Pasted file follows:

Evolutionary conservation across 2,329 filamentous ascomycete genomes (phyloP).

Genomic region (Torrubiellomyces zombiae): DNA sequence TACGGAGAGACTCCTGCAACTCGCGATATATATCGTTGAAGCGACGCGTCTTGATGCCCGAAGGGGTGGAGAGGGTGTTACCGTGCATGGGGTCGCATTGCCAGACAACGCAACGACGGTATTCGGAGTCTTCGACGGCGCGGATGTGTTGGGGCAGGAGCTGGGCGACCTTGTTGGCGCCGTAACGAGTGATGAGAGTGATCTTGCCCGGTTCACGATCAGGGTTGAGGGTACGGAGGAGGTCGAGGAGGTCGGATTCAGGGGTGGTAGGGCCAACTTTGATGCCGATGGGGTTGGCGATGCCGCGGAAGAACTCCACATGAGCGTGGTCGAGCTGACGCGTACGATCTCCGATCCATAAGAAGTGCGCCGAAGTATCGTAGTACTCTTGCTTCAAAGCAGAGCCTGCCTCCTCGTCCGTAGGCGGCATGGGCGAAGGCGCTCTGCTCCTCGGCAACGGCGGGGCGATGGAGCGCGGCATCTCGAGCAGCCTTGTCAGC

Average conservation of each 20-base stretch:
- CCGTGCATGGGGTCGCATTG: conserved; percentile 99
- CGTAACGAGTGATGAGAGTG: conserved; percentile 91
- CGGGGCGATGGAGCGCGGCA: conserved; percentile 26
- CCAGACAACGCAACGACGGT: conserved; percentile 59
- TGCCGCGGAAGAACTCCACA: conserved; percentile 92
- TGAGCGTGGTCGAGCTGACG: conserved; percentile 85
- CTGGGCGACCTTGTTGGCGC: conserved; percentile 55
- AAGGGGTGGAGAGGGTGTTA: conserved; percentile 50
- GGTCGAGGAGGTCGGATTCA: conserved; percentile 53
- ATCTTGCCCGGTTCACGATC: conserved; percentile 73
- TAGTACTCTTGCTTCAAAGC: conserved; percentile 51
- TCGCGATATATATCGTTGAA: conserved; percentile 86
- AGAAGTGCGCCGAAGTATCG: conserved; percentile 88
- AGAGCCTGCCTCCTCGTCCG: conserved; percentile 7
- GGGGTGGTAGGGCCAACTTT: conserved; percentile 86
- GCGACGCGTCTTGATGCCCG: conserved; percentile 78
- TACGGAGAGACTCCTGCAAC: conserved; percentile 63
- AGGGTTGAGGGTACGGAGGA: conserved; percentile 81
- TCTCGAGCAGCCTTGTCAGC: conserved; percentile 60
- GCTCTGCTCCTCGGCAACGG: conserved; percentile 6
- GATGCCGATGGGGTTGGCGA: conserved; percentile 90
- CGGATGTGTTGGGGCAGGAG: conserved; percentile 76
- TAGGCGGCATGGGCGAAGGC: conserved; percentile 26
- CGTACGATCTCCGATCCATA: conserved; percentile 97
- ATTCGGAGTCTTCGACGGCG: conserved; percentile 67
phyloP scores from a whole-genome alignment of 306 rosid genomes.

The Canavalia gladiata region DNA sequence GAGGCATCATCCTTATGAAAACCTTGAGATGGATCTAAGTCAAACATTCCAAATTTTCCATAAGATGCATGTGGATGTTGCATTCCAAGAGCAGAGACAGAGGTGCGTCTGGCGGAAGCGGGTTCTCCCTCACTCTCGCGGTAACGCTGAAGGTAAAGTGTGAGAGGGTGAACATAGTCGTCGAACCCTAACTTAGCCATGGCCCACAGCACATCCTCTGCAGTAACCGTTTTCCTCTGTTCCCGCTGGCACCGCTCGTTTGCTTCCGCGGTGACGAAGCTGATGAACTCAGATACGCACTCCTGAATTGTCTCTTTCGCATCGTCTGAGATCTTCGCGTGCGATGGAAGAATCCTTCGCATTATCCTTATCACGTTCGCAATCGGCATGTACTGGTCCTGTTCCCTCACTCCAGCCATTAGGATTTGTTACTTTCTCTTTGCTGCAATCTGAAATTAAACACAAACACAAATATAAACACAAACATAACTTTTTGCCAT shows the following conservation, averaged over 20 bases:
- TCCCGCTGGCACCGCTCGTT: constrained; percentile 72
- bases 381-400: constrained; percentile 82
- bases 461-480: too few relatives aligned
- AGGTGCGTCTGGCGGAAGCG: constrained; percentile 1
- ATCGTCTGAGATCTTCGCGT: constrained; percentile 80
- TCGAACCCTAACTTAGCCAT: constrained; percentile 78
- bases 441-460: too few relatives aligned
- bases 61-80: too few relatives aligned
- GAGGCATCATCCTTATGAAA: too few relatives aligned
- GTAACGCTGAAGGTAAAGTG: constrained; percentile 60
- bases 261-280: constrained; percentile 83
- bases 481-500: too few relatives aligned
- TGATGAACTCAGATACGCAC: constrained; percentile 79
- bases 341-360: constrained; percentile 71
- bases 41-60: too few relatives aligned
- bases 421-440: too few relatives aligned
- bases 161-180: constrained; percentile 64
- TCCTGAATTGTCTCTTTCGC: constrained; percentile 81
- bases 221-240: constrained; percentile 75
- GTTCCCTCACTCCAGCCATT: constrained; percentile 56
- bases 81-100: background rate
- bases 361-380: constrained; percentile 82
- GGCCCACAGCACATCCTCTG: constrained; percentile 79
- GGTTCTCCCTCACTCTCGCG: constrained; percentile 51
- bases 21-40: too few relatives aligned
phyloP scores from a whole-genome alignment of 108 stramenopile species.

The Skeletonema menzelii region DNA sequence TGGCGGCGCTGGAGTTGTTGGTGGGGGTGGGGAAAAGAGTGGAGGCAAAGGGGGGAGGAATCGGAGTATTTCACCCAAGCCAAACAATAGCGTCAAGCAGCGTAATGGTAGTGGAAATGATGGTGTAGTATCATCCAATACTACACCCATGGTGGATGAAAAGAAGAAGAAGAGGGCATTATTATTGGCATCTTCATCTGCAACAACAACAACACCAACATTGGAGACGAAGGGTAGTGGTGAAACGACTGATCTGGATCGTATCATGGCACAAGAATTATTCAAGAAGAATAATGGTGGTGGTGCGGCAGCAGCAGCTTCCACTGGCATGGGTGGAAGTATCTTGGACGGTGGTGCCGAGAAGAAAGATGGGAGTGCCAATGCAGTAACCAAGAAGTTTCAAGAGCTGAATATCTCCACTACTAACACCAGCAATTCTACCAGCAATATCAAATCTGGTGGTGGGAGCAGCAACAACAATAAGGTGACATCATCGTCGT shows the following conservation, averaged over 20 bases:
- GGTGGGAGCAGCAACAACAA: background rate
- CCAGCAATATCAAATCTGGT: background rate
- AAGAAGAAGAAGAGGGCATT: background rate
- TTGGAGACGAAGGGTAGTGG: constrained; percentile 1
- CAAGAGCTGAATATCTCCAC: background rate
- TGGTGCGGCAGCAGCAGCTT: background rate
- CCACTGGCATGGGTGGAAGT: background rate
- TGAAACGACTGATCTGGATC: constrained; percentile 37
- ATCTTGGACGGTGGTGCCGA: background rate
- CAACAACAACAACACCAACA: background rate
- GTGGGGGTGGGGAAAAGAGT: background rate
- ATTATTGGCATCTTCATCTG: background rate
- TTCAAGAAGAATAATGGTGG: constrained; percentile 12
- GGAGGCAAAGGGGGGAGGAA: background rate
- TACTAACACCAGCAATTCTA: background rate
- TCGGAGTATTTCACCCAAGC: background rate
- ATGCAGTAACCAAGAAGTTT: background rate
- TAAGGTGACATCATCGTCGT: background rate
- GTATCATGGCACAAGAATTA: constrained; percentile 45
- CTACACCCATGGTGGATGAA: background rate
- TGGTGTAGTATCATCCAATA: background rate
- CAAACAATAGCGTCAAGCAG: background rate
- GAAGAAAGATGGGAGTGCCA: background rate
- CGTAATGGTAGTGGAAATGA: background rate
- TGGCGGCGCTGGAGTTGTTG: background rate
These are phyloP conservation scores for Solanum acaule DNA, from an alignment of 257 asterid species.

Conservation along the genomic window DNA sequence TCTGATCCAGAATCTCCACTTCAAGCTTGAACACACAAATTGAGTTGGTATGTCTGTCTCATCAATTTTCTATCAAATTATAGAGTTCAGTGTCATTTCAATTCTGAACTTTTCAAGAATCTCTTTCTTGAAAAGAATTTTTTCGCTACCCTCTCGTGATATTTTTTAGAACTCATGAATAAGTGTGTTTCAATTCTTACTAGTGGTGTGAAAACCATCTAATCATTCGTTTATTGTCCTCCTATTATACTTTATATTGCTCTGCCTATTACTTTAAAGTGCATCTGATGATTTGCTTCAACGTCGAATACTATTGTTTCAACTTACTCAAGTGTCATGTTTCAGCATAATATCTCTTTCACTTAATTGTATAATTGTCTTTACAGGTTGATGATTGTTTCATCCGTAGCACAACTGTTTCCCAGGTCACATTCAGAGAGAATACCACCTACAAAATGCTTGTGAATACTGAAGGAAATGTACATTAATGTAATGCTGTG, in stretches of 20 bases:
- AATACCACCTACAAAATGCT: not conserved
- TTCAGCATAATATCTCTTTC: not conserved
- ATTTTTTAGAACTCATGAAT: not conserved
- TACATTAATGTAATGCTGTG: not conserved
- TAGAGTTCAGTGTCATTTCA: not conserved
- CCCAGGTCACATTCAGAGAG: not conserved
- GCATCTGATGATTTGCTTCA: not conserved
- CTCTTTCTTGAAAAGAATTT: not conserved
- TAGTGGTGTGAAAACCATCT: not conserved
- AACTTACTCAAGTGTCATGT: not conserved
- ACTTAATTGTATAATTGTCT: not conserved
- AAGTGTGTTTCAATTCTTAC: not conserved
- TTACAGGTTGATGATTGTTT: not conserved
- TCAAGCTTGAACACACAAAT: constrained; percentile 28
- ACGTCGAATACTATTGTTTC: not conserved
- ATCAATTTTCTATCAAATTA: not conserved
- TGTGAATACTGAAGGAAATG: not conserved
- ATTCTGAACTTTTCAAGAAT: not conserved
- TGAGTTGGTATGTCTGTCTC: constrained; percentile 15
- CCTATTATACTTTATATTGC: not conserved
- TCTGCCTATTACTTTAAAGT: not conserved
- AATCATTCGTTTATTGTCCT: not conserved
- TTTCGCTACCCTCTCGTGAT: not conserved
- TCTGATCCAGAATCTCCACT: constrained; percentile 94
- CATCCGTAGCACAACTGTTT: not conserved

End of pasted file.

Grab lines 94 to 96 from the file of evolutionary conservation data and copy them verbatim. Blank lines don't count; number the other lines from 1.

- AACTTACTCAAGTGTCATGT: not conserved
- ACTTAATTGTATAATTGTCT: not conserved
- AAGTGTGTTTCAATTCTTAC: not conserved